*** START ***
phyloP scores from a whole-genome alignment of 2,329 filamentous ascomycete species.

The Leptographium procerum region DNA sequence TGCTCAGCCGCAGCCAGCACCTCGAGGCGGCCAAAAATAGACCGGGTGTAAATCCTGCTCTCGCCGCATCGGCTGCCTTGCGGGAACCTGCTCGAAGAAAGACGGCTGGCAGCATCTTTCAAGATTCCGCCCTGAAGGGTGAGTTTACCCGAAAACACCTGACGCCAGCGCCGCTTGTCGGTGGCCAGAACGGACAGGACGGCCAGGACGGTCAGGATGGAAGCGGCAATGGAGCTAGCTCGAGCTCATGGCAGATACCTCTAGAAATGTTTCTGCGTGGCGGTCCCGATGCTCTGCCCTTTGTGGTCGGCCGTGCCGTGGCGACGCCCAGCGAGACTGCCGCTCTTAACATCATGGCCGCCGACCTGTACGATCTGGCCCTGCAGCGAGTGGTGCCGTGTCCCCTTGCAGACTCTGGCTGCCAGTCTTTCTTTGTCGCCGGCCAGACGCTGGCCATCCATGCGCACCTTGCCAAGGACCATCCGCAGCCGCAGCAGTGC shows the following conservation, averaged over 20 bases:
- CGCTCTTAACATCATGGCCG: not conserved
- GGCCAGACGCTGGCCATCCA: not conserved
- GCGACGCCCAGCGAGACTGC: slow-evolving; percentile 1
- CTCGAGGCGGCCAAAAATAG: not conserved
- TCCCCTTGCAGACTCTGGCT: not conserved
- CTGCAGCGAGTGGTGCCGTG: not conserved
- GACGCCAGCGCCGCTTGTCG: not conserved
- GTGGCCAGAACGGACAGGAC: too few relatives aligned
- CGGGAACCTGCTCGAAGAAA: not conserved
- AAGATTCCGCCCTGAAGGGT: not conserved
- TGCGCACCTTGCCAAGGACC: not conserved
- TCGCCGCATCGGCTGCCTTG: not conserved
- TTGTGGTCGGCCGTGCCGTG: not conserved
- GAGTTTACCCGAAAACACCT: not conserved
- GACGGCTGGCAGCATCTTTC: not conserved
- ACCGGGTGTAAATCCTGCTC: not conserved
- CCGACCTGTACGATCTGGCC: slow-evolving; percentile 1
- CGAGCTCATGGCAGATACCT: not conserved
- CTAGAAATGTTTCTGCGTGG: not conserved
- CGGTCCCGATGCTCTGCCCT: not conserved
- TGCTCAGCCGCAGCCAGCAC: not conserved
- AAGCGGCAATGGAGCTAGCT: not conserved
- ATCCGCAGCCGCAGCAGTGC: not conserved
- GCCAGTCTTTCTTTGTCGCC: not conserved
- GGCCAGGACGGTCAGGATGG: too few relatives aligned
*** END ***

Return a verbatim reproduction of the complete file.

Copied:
phyloP scores from a whole-genome alignment of 2,329 filamentous ascomycete species.

The Leptographium procerum region DNA sequence TGCTCAGCCGCAGCCAGCACCTCGAGGCGGCCAAAAATAGACCGGGTGTAAATCCTGCTCTCGCCGCATCGGCTGCCTTGCGGGAACCTGCTCGAAGAAAGACGGCTGGCAGCATCTTTCAAGATTCCGCCCTGAAGGGTGAGTTTACCCGAAAACACCTGACGCCAGCGCCGCTTGTCGGTGGCCAGAACGGACAGGACGGCCAGGACGGTCAGGATGGAAGCGGCAATGGAGCTAGCTCGAGCTCATGGCAGATACCTCTAGAAATGTTTCTGCGTGGCGGTCCCGATGCTCTGCCCTTTGTGGTCGGCCGTGCCGTGGCGACGCCCAGCGAGACTGCCGCTCTTAACATCATGGCCGCCGACCTGTACGATCTGGCCCTGCAGCGAGTGGTGCCGTGTCCCCTTGCAGACTCTGGCTGCCAGTCTTTCTTTGTCGCCGGCCAGACGCTGGCCATCCATGCGCACCTTGCCAAGGACCATCCGCAGCCGCAGCAGTGC shows the following conservation, averaged over 20 bases:
- CGCTCTTAACATCATGGCCG: not conserved
- GGCCAGACGCTGGCCATCCA: not conserved
- GCGACGCCCAGCGAGACTGC: slow-evolving; percentile 1
- CTCGAGGCGGCCAAAAATAG: not conserved
- TCCCCTTGCAGACTCTGGCT: not conserved
- CTGCAGCGAGTGGTGCCGTG: not conserved
- GACGCCAGCGCCGCTTGTCG: not conserved
- GTGGCCAGAACGGACAGGAC: too few relatives aligned
- CGGGAACCTGCTCGAAGAAA: not conserved
- AAGATTCCGCCCTGAAGGGT: not conserved
- TGCGCACCTTGCCAAGGACC: not conserved
- TCGCCGCATCGGCTGCCTTG: not conserved
- TTGTGGTCGGCCGTGCCGTG: not conserved
- GAGTTTACCCGAAAACACCT: not conserved
- GACGGCTGGCAGCATCTTTC: not conserved
- ACCGGGTGTAAATCCTGCTC: not conserved
- CCGACCTGTACGATCTGGCC: slow-evolving; percentile 1
- CGAGCTCATGGCAGATACCT: not conserved
- CTAGAAATGTTTCTGCGTGG: not conserved
- CGGTCCCGATGCTCTGCCCT: not conserved
- TGCTCAGCCGCAGCCAGCAC: not conserved
- AAGCGGCAATGGAGCTAGCT: not conserved
- ATCCGCAGCCGCAGCAGTGC: not conserved
- GCCAGTCTTTCTTTGTCGCC: not conserved
- GGCCAGGACGGTCAGGATGG: too few relatives aligned